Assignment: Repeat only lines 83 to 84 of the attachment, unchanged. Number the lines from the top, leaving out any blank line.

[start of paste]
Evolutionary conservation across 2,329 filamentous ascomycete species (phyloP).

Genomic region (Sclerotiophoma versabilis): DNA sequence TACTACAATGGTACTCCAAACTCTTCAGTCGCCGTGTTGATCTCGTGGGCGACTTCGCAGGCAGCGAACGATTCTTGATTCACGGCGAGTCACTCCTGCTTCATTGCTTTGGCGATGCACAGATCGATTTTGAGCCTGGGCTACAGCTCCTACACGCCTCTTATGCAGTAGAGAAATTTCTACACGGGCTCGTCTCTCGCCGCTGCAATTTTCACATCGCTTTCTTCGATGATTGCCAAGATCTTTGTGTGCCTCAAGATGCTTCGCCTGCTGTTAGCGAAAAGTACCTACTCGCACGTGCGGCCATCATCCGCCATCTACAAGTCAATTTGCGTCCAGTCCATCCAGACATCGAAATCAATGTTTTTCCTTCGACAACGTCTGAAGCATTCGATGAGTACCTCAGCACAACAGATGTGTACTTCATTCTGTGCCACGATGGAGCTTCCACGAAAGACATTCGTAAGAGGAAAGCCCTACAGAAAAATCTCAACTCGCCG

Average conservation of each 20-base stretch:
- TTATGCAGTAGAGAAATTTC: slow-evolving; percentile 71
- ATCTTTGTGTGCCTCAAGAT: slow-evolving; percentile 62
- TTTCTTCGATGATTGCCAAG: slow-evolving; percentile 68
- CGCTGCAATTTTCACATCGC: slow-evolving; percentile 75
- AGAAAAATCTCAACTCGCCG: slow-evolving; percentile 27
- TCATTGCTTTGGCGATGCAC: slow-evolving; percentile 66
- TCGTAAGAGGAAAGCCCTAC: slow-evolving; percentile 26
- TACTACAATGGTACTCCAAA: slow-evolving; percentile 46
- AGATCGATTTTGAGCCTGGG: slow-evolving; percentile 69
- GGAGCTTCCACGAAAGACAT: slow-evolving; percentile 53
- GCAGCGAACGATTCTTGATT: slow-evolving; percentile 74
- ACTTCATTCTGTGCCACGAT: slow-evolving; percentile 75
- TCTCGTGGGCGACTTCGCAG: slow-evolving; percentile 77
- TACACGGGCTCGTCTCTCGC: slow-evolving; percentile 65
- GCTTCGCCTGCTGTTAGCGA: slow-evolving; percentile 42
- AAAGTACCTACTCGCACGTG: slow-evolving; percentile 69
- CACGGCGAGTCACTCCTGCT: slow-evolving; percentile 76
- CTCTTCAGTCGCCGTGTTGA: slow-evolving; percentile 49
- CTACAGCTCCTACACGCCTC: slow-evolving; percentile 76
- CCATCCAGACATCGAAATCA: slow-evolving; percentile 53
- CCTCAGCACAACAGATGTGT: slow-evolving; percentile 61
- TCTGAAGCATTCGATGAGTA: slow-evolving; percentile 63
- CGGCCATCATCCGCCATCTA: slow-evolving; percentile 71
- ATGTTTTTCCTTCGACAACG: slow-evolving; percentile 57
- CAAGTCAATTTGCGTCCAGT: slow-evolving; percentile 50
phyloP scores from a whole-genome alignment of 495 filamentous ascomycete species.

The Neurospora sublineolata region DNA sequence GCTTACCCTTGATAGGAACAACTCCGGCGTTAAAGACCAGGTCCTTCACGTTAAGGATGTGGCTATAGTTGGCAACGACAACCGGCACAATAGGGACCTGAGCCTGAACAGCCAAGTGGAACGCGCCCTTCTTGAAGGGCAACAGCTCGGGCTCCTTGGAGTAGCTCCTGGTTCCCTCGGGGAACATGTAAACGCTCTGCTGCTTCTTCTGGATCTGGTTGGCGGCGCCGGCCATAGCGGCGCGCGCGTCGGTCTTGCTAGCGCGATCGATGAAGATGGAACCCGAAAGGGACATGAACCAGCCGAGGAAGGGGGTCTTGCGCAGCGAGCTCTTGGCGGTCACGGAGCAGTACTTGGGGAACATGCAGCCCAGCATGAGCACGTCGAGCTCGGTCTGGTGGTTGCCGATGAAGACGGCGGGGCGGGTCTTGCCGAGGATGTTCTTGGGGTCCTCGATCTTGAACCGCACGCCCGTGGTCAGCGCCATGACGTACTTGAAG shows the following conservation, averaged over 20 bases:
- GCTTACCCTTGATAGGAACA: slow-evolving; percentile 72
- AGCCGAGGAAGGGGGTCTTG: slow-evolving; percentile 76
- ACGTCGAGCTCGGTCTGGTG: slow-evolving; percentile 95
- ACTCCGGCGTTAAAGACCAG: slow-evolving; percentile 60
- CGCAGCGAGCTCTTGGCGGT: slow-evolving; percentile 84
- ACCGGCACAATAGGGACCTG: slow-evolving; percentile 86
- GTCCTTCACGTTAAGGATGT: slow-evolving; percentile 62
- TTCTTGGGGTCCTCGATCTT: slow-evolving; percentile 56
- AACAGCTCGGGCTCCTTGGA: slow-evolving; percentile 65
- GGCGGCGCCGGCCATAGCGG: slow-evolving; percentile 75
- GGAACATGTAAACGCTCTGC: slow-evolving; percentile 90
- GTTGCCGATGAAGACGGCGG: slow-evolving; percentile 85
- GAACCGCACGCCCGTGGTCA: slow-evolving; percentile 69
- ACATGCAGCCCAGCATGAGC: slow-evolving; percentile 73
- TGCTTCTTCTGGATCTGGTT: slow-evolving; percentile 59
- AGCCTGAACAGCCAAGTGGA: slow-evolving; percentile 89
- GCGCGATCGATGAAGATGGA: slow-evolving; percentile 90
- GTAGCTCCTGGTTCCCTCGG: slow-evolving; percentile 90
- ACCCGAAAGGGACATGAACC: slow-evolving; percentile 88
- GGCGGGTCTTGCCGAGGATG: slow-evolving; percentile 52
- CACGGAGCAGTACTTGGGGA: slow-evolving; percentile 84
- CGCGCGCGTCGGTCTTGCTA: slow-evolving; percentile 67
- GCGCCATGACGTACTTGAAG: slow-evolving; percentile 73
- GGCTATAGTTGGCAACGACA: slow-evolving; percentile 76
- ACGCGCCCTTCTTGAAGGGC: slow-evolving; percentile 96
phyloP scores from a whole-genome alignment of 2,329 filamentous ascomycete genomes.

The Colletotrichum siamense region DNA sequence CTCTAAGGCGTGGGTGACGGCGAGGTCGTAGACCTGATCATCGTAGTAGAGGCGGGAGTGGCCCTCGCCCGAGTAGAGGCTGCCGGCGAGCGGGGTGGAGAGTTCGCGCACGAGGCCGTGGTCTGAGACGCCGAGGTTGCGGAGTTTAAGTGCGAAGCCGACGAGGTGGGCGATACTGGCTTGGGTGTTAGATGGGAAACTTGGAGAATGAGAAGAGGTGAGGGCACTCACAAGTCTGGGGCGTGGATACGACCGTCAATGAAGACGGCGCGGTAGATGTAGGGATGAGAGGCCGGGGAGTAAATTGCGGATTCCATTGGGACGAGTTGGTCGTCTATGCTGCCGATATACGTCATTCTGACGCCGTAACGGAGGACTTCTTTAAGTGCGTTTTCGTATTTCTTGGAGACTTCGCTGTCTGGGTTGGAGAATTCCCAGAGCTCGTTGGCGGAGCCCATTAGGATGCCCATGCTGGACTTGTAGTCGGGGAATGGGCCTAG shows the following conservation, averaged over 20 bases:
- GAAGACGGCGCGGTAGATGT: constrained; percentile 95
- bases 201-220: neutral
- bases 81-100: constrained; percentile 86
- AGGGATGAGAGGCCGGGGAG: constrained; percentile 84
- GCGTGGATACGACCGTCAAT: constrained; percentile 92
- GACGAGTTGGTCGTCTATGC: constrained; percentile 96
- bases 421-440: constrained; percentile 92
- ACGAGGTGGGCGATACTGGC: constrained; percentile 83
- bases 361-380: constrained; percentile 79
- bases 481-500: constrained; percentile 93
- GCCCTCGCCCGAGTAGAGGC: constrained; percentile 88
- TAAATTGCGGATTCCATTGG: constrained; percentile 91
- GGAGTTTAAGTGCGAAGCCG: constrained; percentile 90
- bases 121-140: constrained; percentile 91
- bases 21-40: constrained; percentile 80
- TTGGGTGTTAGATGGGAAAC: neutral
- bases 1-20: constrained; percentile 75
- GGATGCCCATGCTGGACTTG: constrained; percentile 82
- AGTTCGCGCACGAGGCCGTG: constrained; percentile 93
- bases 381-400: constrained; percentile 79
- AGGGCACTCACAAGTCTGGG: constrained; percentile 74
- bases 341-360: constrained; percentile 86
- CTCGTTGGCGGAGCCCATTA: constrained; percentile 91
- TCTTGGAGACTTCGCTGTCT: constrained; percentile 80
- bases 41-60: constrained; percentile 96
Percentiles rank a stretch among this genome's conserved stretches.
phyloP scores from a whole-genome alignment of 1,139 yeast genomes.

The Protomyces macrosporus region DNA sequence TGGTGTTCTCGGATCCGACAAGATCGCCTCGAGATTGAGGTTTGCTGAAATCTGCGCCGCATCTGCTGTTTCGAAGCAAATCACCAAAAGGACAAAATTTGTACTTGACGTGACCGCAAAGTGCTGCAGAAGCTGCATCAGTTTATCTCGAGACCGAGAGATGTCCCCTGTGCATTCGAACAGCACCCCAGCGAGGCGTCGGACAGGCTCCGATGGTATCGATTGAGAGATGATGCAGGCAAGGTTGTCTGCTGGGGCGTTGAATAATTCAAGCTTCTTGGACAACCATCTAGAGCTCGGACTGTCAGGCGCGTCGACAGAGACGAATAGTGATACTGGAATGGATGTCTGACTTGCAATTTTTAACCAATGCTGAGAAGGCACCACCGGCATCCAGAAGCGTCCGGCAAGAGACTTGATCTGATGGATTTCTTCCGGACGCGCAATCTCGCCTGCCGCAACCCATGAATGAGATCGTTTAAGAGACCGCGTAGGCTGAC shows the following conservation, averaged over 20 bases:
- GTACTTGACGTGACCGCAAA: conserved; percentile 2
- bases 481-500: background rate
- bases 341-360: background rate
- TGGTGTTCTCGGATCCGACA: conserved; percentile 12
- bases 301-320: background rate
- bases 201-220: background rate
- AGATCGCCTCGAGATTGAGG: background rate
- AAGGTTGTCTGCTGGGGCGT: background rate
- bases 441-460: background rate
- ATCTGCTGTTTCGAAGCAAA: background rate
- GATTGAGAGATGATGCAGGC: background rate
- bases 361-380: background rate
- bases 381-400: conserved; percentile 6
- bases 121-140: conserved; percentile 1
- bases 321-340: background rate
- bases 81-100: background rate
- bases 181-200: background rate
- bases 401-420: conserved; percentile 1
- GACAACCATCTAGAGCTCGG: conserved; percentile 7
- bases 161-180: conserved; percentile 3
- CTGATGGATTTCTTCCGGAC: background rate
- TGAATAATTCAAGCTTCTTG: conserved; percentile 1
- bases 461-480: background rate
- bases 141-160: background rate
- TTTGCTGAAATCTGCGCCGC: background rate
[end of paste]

Percentiles rank a stretch among this genome's conserved stretches.
phyloP scores from a whole-genome alignment of 1,139 yeast genomes.